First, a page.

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Author Topic: Skeptical of the skeptics...  (Read 8614 times)
kloinko1n
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July 07, 2011, 10:34:07 PM
 #21

Im skeptical of this shitty thread. I mean REALLY?
Ignoramus is my name  Cool
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July 07, 2011, 11:37:55 PM
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Speculators make markets MORE stable, not less. Or perhaps I should rephrase that - they make markets more rational, because when a speculator sees a price he deems "irrational" he can take a financial position in the other direction and profit if he's correct. This incentive encourages people to critically asses the market in question. A market in which speculation was difficult would be a market I'd be less confident in.

For commodities markets, sure.  For a fledgling currency?  Not so much.  There's a reason that early on, currencies have always had to be backed by something tangible:  it allows a consistent, stable value for the currency to exist right out of the gate, so people don't have to worry that they're going to be stuck with worthless paper if they accept it for their goods and services.  It's like training wheels on a bike -- you really need extra stability at first to build confidence. 

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Protip: name-calling is unnecessary. I'm not going to call you a "nutter-butter" just because you believe economies should be centrally-planned.
If it helps, I meant nutter-butter in the nicest possible way.  Cheesy


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People have this impression that the dollar has been around for hundreds of years and has proven its trustworthiness. They do not realize that it has only been a mere 35 years since it was disconnected from gold. The USD, in its current form, is only 35 years old, and given the fact that the US Gov is in debt far beyond what it can repay without printing the money (especially if interest rates rise), and that other nations are growing increasingly skeptical about its place as the world reserve currency, you will see the dollar in a long-term decline over the coming two decades. This decline could turn into a collapse very quickly as the vast sums held in reserves are sold by nations who increasingly prefer to trade without US dollars.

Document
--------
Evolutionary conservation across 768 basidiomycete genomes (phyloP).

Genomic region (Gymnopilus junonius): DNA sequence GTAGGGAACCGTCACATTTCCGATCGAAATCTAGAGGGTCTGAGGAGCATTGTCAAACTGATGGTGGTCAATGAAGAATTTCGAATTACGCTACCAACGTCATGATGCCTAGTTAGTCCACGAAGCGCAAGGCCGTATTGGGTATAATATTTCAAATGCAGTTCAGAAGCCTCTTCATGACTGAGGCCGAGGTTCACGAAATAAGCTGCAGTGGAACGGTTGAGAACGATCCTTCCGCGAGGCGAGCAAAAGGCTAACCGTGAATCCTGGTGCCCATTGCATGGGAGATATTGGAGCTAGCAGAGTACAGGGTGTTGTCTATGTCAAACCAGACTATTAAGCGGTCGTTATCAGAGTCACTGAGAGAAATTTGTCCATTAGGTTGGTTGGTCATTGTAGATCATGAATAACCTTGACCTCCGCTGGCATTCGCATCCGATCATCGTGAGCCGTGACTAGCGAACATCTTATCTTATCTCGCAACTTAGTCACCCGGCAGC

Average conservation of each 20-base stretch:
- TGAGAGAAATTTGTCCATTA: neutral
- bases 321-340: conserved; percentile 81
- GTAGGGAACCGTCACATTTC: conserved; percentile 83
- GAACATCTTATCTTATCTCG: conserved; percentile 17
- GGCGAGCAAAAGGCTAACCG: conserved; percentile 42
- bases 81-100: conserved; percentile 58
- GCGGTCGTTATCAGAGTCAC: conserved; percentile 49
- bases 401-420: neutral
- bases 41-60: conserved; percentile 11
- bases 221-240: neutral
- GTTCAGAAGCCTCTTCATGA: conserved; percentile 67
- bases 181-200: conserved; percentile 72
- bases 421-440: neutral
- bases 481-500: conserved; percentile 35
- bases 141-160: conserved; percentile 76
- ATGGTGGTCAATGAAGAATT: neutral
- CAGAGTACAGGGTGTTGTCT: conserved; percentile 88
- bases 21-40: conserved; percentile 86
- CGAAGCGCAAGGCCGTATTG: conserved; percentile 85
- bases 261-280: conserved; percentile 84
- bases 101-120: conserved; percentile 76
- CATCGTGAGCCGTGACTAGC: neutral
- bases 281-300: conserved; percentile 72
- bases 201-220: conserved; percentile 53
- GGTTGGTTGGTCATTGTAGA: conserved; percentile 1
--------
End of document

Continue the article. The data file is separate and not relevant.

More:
What other currency is the rest of the world going to switch over to?  Euros?  Yuan?  Yen?  The USD is still far and away the safest place for other nations' currency reserves. 

I agree that our national debt is getting too large and we need to reduce our deficit to avoid getting ourselves into hot water down the road, but it's hardly the impending apocalypse you're trying to portray it as.  As for your 35 year argument, you're trying to create a more uncertain image for the USD than is realistic.  It's not like there was some fundamental shift in the 70's where people were marching down to the bank to get their gold every week and suddenly couldn't because of this massive paradigm shift.  The government simply realized that keeping large reserves of gold was unnecessary -- the training wheels could be taken off and the bike would keep rolling along just fine.  Which it has, and will continue to do.  Better, in fact, because now without the training wheels you can do maneuvers you couldn't do (like avoid a full blown economic depression).

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July 07, 2011, 11:38:49 PM
 #23

<snip] but the model of exponentially-increasing difficulty is just foolish.  A model where participants earn a share of transaction fees based on the number of actual transactions they help process would be far less wasteful of electricity and CPU cycles and could potentially encourage far broader adoption of the Bitcoin software[snip>